FDA rescinds approval of Avastin for treating breast cancer

Experts say side effects outweigh benefits

WASHINGTON - The FDA says one of the most promising cancer drugs to come along in years -- should not be used to treat breast cancer anymore.          

Tumors need blood to survive.  Avastin, which is manufactured by Roche, targets blood vessels.  The drug works by effectively starving tumors until they begin to shrink.  It's typically used in combination with other chemotherapy drugs.

Dr. David Riseberg has prescribed Avastin at Mercy Medical Center's Oncology Clinic in Baltimore.  He says despite the promise -- there have been problems.

"It's a drug for which, as data has become more available we have not seen consistently positive results," he said.

And on Friday the FDA announced that it would revoke its earlier approval of Avastin, for use in the treatment of breast cancer.

"The most important thing for people to know about this drug is that although it can kill cancer, unfortunately it's killing patients," said Diana Zuckerman, of the National Research Center for Women and Families.

That's because Avastin has been known to cause severe side effects -- including high blood pressure, bleeding and even heart failure.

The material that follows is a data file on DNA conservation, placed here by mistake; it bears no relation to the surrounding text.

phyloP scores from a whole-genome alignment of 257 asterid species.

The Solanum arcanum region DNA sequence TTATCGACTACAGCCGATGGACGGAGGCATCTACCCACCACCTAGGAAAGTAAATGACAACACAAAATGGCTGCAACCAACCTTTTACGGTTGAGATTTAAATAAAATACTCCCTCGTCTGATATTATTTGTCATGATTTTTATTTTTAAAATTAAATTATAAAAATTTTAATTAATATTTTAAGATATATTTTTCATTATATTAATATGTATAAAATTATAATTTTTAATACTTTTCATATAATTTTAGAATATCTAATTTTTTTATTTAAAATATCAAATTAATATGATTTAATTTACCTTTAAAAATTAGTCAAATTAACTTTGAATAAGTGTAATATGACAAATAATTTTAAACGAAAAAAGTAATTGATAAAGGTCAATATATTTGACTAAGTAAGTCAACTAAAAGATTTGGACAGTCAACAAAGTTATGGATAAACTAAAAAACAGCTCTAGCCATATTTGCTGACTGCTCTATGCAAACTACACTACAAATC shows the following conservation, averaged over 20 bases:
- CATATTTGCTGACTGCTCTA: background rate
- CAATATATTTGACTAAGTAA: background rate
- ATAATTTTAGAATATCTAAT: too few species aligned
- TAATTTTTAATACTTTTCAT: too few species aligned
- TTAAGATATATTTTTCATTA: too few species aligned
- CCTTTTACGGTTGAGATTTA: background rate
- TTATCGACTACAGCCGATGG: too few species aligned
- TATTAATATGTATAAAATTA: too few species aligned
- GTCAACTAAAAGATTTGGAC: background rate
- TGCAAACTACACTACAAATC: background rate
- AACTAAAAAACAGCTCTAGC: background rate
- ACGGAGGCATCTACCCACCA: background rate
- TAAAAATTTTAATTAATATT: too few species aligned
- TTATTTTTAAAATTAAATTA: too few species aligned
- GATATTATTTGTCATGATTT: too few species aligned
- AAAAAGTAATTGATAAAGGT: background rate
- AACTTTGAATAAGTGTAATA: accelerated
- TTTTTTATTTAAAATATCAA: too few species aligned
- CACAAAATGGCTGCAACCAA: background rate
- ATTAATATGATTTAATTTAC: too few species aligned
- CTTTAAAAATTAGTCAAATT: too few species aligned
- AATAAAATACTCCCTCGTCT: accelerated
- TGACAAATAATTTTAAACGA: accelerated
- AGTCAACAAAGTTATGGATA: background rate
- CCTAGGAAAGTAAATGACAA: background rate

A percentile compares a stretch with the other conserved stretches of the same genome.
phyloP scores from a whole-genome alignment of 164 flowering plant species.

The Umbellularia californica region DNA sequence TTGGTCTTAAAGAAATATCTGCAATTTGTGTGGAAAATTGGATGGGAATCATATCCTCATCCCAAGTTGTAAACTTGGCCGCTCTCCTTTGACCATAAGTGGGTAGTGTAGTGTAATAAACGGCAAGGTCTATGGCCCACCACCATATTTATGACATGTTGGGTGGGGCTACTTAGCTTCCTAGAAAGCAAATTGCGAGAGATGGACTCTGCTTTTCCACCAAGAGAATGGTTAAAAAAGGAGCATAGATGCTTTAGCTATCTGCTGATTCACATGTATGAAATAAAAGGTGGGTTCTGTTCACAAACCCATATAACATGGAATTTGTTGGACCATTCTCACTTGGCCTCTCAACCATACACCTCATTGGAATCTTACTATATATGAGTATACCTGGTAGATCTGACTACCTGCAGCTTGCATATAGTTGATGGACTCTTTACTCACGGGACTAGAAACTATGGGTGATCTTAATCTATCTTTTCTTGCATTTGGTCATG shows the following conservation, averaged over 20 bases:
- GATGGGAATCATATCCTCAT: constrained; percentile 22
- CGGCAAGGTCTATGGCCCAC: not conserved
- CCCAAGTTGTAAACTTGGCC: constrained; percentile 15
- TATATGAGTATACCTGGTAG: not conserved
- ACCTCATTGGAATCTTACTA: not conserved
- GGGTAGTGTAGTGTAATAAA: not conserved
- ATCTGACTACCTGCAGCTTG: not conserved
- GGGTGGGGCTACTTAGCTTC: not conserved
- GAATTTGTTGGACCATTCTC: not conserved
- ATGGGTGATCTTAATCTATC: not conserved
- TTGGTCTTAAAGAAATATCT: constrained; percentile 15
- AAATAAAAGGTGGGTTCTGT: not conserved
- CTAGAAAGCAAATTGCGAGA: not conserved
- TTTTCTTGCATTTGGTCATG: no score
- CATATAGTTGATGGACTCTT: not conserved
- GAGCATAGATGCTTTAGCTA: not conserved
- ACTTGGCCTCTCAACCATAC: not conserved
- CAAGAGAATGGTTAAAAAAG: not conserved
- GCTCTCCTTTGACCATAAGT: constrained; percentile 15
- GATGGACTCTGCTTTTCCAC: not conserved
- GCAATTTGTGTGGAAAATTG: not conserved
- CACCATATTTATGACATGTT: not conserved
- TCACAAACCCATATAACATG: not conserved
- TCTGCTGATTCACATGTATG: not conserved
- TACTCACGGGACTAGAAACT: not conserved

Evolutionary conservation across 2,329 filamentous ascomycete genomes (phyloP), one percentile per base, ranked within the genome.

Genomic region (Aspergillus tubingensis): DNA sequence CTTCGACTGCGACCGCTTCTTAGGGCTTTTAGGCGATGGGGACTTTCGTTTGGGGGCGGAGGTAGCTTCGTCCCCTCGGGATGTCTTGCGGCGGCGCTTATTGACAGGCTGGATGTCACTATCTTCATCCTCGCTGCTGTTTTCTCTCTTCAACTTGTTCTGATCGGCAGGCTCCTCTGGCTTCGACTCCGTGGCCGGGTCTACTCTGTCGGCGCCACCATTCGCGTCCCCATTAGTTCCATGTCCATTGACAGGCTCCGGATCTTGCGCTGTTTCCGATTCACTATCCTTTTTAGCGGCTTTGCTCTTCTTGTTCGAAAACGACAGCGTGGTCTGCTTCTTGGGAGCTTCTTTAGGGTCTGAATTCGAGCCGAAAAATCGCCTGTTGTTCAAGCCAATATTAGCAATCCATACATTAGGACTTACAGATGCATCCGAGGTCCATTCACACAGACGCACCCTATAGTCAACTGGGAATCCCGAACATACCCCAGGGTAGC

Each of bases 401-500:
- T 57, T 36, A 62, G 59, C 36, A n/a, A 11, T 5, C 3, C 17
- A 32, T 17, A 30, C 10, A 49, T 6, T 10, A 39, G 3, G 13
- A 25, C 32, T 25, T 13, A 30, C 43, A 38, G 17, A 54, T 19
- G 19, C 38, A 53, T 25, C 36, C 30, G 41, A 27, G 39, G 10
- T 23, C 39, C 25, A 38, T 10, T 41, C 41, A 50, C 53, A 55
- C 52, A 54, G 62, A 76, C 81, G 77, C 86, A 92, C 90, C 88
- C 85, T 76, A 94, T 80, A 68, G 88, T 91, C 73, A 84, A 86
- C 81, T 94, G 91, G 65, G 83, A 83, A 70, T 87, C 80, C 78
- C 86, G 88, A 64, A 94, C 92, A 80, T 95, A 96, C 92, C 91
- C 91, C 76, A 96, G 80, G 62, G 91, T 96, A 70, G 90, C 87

Still, many patients feel strongly that it should remain available for late-stage breast cancer treatment.  Dr. Riseberg says the FDA can't act with emotion -- only the facts it has on hand.

"I can understand the frustration of women who feel that an option has been taken away from them," he said.  "But on the flip side, do we want to be exposing all of these women to a drug for whom the benefits aren't clear, but we know that the side effects are clear?"

Still -- he still believes Avastin can be effective in treating breast cancer.  The key, he says, is more research into finding out how to identify which women would benefit from the tumor-killing effects of Avastin, and which would not.\

"I'm not sure that there aren't women for whom Avastin might be beneficial, just we need to learn better how to delineate them," Dr. Riseberg said.\

Without the FDA's approval, some insurance companies are likely to stop covering the cost of Avastin for breast cancer treatment.  if you pay for it out of pocket, it can cost more than $8,000 a month.

The drug was initially approved to treat colon cancer; it remains approved by the FDA for that.

Following is a statement from the Susan G. Komen for the Cure organization, regarding the FDA's decision: